Photo of the Ark implant device used to facilitate dialysis for patients with end-stage renal disease.

The titanium alloy Ark implant prevents blood vessel collapse and has a metal wall at the bottom so the needle can't accidentally pass through the other side.

Photo courtesy of Dr. Alan Growsky

ESRD patients rely on dialysis for survival, but current vascular access methods are only viable if the patient's veins cannulated successfully repeatedly. Dialysis uses 15-gauge needles, which are about five times larger than the needles used to draw blood.

“This process requires the use of very high-flow conduits and large needles, and the veins of patients with end-stage renal disease are very delicate. Veins are susceptible to compression, which makes it easy for needles to dislodge and prevent them from being used for dialysis. You can damage the vein to the point where it runs out,” said Dr. Jennifer Fridley, clinical assistant professor in the VMBS Large Animal Clinical Department. Scientist who supervised veterinary care for the study. “Dialysis itself can also deplete the veins and patients may no longer be able to receive dialysis.”

“With current dialysis methods, it's only a matter of time before a patient runs out of veins in each arm,” Groczewski says. “Using the vape preserves a patient's ability to receive treatment for years without having to find another container, which is extremely difficult and can limit a patient's access to dialysis treatment. there is.”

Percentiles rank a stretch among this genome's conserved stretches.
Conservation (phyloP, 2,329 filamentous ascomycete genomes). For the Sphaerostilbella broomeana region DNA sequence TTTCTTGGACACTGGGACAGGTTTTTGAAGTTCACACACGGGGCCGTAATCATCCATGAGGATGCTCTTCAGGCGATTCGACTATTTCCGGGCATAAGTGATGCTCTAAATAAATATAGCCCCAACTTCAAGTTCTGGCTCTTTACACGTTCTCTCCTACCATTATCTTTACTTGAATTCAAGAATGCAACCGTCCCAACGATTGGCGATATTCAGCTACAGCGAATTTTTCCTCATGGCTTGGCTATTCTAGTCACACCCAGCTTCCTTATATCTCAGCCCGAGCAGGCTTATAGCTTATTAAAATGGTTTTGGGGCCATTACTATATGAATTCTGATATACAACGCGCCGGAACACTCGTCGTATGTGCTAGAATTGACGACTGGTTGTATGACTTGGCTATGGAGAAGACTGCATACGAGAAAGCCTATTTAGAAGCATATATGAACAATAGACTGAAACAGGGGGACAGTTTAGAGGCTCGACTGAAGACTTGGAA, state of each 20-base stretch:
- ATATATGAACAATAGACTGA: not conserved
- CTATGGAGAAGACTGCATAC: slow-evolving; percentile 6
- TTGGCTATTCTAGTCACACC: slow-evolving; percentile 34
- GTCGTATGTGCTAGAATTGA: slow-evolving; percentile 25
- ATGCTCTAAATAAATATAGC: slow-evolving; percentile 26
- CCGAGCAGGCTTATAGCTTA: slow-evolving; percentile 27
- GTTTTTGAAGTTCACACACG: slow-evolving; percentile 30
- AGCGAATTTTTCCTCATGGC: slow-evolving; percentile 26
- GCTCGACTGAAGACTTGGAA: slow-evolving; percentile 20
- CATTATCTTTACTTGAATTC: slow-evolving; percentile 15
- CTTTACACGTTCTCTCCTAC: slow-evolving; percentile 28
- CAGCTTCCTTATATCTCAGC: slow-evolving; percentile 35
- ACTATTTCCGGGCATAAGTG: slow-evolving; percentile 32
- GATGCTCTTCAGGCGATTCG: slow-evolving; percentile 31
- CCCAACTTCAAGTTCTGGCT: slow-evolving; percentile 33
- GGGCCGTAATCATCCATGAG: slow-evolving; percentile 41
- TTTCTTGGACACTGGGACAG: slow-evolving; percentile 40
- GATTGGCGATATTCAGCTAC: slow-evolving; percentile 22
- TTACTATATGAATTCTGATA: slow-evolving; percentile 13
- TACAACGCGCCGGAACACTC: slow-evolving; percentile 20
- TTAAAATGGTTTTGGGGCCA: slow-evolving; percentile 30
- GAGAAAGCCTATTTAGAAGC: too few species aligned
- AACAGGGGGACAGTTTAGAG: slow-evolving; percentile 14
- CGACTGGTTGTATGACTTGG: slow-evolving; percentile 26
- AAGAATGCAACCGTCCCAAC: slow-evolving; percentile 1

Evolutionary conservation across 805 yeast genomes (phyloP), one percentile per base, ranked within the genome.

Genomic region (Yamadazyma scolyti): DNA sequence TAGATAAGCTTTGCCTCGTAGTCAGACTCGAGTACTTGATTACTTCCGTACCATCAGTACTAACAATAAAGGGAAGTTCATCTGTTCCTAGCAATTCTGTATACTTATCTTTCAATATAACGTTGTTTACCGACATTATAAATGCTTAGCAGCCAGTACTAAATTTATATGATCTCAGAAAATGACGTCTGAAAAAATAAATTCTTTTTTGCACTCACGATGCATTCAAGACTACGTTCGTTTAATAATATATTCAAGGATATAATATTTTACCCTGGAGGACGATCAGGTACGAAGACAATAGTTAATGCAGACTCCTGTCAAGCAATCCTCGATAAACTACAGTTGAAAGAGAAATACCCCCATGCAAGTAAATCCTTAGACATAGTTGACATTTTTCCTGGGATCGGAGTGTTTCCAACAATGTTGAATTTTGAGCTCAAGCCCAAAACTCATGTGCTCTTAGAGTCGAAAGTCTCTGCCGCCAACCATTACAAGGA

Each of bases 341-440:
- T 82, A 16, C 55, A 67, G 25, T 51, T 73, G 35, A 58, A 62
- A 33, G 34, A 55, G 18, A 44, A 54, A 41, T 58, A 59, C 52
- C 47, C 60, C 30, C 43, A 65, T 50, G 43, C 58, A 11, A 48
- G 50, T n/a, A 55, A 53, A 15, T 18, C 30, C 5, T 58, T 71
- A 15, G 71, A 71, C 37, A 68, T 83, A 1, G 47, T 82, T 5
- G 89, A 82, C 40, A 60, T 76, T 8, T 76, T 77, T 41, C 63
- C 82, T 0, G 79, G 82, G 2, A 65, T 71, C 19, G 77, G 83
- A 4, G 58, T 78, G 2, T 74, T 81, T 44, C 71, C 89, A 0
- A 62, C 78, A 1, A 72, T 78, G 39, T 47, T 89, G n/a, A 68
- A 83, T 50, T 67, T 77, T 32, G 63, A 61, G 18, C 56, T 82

The science behind the ark

Economic factors and work stress in the United States are causing dialysis clinics around the world to: high turnover rateThis means that there are fewer dialysis technicians who have experience working with the large needles used in catheter treatments.

“Our goal in creating Ark was to make dialysis catheter insertion easier and reduce the number of times each needle must be inserted, as each needle can damage a vein in preparation for future dialysis. .The goal is one stick, no mistakes,” Growszowski said. “When we first started making the implant, it looked a bit like a boat, so we decided to call it the Ark, after the life-saving Biblical Ark.”